News

Meet our Community Reps: Using DPLA as a research and teaching tool

Meet our Community Reps: Using DPLA as a research and teaching tool
Posted by DPLA on June 17, 2014 in Community Reps Series, DPLA in the Classroom, News & Blog.
This is the fifth guest post in our Community Reps series -- written by Stephanie Lampkin and Tracy Jentzsch -- which explores individual community reps and the work they are doing with DPLA.

Stephanie Lampkin, PhD candidate, History and Museum Studies Program Graduate Assistant, University of Delaware
To promote the Digital Public Library of America to graduate students at the University of Delaware, Tracy and I organized a professional development workshop on “Digital Resources for Research and Teaching Using the DPLA as a Case Study” on April 15, 2014.  Graduate students who are gaining first-hand experience teaching classes or leading sections are often looking for new ways to engage their students.

DPLA Community Reps Stephanie Lampkin (left) and Tracy Jentzsch (right) discuss how DPLA can be a great education tool to grad students in the History program at the University of Delaware. April 2014.  Photo courtesy Nicole Belolan.

DPLA Community Reps Stephanie Lampkin (left) and Tracy Jentzsch (right) discuss how DPLA can be a great education tool to grad students in the History program at the University of Delaware. April 2014. Photo courtesy Nicole Belolan.

Graduate students rely (to varying degrees) on digital archives and collections for their research, so we wanted to raise awareness of DPLA as a new resource, and we wanted to encourage students to use digital tools in the classroom.  We encouraged graduate student to think about how the use of digital tools would affect their teaching philosophy through a series of questions:

  • Do you stand and lecture at students OR do you have them host discussions on online forums?
  • Do you present information you find using PowerPoint or Prezi OR do you have them search digital collections for images and audio as part of their assignments and discussions?
  • Do you have your class contribute to a digital project?  Edit a Wikipedia page?

Since technology is always present in the classroom (whether you want it to be or not), why not take advantage of it?

To begin, we provided the students with an overview of DPLA and highlighted the four interfaces that could aid them in research and teaching: Exhibitions, Bookshelf, Map, and Timeline.  The DPLA Exhibitions are well-suited for inclusion in lesson plans.  They are short, well-curated projects that feature different media on a range of topics, some of which may not be addressed in the short class session periods.  They are excellent for student assignments (response papers) or reports.  Workshop attendees seemed enthusiastic about this feature and even wanted to know how they could contribute to an online exhibition!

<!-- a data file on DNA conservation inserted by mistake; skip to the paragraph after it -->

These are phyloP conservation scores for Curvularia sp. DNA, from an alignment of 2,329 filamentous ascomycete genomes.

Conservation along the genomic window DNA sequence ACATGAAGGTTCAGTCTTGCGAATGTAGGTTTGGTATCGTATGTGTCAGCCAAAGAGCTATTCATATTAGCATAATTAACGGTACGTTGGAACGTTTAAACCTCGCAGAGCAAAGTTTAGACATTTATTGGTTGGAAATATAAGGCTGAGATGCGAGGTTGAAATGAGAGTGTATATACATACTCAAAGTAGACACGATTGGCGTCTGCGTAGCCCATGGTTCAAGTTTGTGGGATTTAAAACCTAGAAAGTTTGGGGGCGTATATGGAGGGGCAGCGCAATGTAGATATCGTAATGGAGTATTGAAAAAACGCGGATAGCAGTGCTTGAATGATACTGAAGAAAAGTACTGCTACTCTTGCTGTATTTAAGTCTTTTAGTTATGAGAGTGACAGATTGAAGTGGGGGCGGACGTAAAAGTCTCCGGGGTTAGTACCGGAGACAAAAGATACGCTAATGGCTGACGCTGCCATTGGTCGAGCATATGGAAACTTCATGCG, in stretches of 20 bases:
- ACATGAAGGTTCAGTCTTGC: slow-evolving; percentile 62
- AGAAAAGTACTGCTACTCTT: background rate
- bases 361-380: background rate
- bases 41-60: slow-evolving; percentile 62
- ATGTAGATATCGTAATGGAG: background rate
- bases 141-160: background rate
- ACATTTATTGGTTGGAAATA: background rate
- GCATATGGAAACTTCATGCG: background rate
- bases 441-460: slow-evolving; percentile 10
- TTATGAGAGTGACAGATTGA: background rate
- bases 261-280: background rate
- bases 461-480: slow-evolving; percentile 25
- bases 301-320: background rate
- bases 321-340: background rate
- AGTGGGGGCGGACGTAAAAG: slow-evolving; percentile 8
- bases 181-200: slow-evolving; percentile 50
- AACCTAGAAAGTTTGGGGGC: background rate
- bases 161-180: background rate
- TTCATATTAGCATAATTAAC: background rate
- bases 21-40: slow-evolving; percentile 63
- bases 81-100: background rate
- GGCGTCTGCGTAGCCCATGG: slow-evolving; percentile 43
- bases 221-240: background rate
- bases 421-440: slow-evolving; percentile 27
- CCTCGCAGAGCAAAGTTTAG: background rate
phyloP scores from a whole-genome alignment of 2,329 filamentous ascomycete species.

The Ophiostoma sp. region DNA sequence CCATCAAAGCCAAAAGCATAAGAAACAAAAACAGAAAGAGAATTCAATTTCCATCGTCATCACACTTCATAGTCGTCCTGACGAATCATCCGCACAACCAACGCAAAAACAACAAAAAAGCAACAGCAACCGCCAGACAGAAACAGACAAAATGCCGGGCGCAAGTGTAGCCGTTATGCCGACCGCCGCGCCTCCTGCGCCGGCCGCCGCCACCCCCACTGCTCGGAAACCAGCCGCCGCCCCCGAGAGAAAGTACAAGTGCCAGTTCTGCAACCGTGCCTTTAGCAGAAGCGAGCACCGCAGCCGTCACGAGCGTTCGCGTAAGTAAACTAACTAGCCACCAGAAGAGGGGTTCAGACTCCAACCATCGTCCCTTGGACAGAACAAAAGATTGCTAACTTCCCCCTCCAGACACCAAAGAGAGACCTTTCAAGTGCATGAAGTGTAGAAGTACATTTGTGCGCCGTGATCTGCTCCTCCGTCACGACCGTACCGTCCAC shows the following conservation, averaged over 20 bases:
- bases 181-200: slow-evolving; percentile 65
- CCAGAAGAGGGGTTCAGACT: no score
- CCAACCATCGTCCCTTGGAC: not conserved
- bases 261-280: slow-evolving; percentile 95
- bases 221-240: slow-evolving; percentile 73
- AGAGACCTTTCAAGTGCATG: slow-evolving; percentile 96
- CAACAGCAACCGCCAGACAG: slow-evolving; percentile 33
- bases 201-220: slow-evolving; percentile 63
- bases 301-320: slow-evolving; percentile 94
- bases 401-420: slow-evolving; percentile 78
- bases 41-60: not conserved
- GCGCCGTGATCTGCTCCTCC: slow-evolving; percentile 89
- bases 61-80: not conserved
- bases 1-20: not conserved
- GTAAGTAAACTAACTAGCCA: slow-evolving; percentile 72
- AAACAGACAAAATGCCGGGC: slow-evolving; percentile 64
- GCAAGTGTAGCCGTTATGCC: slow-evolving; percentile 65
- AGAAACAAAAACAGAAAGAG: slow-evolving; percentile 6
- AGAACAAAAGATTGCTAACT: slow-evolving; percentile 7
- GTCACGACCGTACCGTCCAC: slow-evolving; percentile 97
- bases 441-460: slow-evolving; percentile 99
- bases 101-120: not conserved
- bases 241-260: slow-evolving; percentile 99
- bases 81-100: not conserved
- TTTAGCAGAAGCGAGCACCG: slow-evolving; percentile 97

I explained that the Map is an excellent visualization tool that will help grads pinpoint where resources are available for their thesis or dissertation projects and where their next research trip should take place.  Some will be obvious, others a surprise.  Similarly, the Timeline will allow grads to make connections where they may have overlooked them before.  While students do have access to books accessible online, but Bookshelf provides a different way of visualizing that data.

With swag in hand, UD graduate students left with a new resource as they continue to develop their teaching strategies and philosophies as well as continue their research.

Tracy Jentzsch, Staff Assistant, Museum Studies Program at the University of Delaware

Alumni and faculty working on citation at UD's Wikipedia Edit-A-Thon, University of Delaware April 2014.

Alumni and faculty working on citation at UD’s Wikipedia Edit-A-Thon, University of Delaware April 2014.

Another event held on the University of Delaware campus was our first Wikipedia Edit-A-Thon, on April 26th.  Our focus was Women and People of Color, both as contributors and in terms of the content actually available on Wikipedia.  The event was very well attended by undergraduate and graduate students, as well as faculty, staff, alumni and community members.  Attendees were provided with multiple training materials to help the editing process.  As part of the initial workshop, Stephanie and I were able to talk about DPLA and its resources, as well as discuss how a search on DPLA can lead to resources for citation of Wikipedia articles. We found that having hand-outs with information on DPLA was well received by the participants.  Since Wikipedia is a crowd-sourced digital project which engages the public to gather information on every conceivable topic, and one of the main premises is that information provided on Wikipedia must be verifiable, DPLA’s resources, which make available millions of items from America’s libraries, archives, and museums, is a perfect resource for a Wikipedian’s tool kit.

Tracy & Stephanie

The opportunity to serve as DPLA Community Reps has allowed us to introduce a fantastic resource to higher education staff and administrators as well as graduate students and professors.  Our hope is that the UD community will become more involved in digital humanities and find creative ways to use digital tools to engage college students.


cc-by-iconAll written content on this blog is made available under a Creative Commons Attribution 4.0 International License. All images found on this blog are available under the specific license(s) attributed to them, unless otherwise noted.